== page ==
05 Aug Are we happier when we spend more time with others?
via Our World in Data
In 1938, a group of Harvard researchers decided to start a research program to track the lives of a group of young men, in what eventually became one of the longest and most famous longitudinal studies of its kind. The idea was to track the development of a group of teenage boys through periodic interviews and medical checkups, with the aim of understanding how their health and well-being evolved as they grew up.1
Today, more than 80 years later, it is one of the longest running research programmes in social science. It is called the Harvard Study of Adult Development and it is still running. The program started with 724 boys, and researchers continue to monitor today the health and well-being of those initial participants who are still alive, most in their late 90s.2
This is a unique scientific exercise – most longitudinal studies do not last this long because too many participants drop out, researchers move on to other projects (or even die), or the funding dries up.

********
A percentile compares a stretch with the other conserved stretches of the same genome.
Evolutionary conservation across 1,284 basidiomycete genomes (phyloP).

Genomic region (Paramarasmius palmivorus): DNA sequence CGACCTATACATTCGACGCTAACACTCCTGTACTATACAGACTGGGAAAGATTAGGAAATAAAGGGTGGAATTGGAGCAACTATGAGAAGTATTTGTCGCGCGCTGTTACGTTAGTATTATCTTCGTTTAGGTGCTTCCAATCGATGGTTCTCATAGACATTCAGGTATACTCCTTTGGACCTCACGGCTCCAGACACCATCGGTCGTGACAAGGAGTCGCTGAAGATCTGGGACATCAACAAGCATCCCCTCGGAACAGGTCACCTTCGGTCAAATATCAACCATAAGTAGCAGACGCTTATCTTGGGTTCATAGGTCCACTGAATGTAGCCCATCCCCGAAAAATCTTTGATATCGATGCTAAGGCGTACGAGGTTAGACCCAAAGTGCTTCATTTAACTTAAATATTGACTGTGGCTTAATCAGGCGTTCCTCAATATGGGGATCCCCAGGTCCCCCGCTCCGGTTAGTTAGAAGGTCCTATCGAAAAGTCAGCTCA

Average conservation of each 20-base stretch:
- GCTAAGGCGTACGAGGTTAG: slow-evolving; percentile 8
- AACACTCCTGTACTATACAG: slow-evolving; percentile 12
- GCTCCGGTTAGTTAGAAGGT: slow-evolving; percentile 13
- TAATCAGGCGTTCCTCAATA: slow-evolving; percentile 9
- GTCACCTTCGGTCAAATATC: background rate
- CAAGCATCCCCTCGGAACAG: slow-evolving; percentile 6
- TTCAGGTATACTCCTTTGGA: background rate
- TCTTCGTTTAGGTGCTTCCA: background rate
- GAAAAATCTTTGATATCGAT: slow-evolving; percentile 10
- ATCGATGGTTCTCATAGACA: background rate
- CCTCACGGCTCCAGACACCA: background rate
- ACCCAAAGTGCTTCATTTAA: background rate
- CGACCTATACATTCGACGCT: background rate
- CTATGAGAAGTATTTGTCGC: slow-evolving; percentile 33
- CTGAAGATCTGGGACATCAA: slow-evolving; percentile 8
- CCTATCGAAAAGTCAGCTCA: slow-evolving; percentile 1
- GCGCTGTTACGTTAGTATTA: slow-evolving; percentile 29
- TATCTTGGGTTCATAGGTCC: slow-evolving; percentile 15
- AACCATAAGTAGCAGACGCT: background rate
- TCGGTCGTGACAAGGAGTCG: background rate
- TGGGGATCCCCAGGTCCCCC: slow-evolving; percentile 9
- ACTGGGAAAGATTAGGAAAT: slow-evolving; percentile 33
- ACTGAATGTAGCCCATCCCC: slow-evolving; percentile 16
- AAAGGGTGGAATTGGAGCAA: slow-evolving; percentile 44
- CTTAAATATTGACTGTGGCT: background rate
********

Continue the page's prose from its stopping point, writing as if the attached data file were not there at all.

So what have we learned from this unique study?
Robert Waldinger, the current director of the study, summarized – in what is now one of the most viewed TED Talks to date– the findings from decades of research. The main result, he concluded, is that social connections are one of the most important factors for people’s happiness and health. He said: “Those who kept warm relationships got to live longer and happier, and the loners often died earlier”.
Here I take a closer look at the evidence and show more research that finds a consistent link between social connections and happiness. But before we get to the details, let me explain why I think this link is important…
…keep reading the full & original article HERE